From insulator to conductor in a flash
In recent decades, computers have become faster and hard disks and storage chips have reached enormous capacities. But this trend cannot continue forever. Physical limits are preventing silicon-based computer technology from attaining additional speed gains. Researchers are optimistic that the next era of technological advancements will start with the development of novel information-processing materials and technologies that combine electrical circuits with optical ones. Using short laser pulses, a research team led by Misha Ivanov of the Max Born Institute in Berlin, together with scientists from the Russian Quantum Center in Moscow, has shed light on the extremely rapid processes taking place within these novel materials. Their results appear in Nature Photonics.
Of particular interest for modern material research in solid state physics are strongly correlated systems, which exhibit strong interactions between electrons. Magnets are a good example: The electrons in magnets align themselves in a preferred direction of spin inside the material, producing the magnetic field. But there are other, entirely different structural orders that deserve attention. For example, in so-called Mott insulators, the electrons ought to flow freely and the materials should therefore be able to conduct electricity as well as metals. But the mutual interaction between electrons in these strongly correlated materials impedes their flow, and so the materials behave as insulators instead.
By disrupting this order with a strong laser pulse, the physical properties can be made to change dramatically. This can be likened to a phase transition from solid to liquid—as ice melts, for example, rigid ice crystals transform into free-flowing water molecules. Very similarly, the electrons in a strongly correlated material become free to flow when an external laser pulse forces a phase transition in their structural order. Such phase transitions should allow researchers to develop entirely new switching elements for next-generation electronics that are faster and potentially more energy efficient than present-day transistors. In theory, computers could be made around 1000 times faster by "turbo-charging" their electrical components with light pulses.
The problem with studying these phase transitions is that they are extremely fast, and it is therefore very difficult to catch them in the act. Scientists have had to content themselves with characterising the state of a material before and after a phase transition of this kind. However, researchers Rui E. F. Silva, Olga Smirnova, and Misha Ivanov of the Berlin Max Born Institute have now devised a method that will, in the truest sense, shed light on the process. Their theory involves firing extremely short, tailored laser pulses at a material—pulses only now possible in the appropriate quality via the latest developments in lasers. They observed the material's reaction to these pulses to see how the electrons in the material are excited into motion, and, like a bell, emit resonant vibrations at specific frequencies as harmonics of the incident light.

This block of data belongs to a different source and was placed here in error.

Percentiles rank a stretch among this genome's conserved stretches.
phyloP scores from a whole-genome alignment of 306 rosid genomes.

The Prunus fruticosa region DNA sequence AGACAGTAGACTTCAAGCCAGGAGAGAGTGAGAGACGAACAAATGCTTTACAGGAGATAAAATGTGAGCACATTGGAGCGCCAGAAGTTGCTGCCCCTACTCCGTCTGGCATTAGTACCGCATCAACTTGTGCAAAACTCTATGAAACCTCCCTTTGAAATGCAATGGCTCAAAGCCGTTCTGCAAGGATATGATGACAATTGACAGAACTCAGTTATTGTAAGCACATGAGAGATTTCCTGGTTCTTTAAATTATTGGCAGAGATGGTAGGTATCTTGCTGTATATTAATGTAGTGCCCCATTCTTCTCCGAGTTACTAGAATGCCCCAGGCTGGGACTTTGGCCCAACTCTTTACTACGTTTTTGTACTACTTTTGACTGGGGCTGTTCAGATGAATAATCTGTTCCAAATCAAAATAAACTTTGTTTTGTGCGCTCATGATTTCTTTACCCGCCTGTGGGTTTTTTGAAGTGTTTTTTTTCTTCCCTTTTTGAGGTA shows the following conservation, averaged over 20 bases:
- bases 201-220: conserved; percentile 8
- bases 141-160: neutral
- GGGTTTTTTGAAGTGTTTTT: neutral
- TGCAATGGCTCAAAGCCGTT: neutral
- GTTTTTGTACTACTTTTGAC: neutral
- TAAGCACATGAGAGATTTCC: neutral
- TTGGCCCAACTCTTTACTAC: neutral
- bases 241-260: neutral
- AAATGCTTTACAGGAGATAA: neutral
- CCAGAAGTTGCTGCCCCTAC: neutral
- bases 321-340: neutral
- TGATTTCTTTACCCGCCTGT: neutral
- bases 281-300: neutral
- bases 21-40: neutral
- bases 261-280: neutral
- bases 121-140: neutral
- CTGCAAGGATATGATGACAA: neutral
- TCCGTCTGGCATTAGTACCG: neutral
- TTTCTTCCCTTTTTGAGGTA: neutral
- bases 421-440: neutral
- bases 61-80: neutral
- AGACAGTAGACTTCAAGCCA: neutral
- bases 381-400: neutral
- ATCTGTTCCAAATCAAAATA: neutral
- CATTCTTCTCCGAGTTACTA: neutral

"By analysing this high harmonic spectrum, we can observe the change in the structural order in these strongly correlated materials live for the first time," says first author Rui Silva of the Max Born Institute. Laser sources capable of precisely triggering these transitions are recent developments. The laser pulses have to be sufficiently strong and extremely brief—on the order of femtoseconds in duration (millionths of a billionth of a second).
In some cases, it takes only a single oscillation of light to disrupt the electronic order of a material and turn an insulator into a metal-like conductor. The scientists at the Berlin Max Born Institute are among the world's leading experts in the field of ultrashort laser pulses. "If we want to use light to control the properties of electrons in a material, then we need to know exactly how the electrons will react to light pulses," Ivanov explains. With the latest-generation laser sources, which allow full control over the electromagnetic field even down to a single oscillation, the newly published method will allow deep insights into the materials of the future.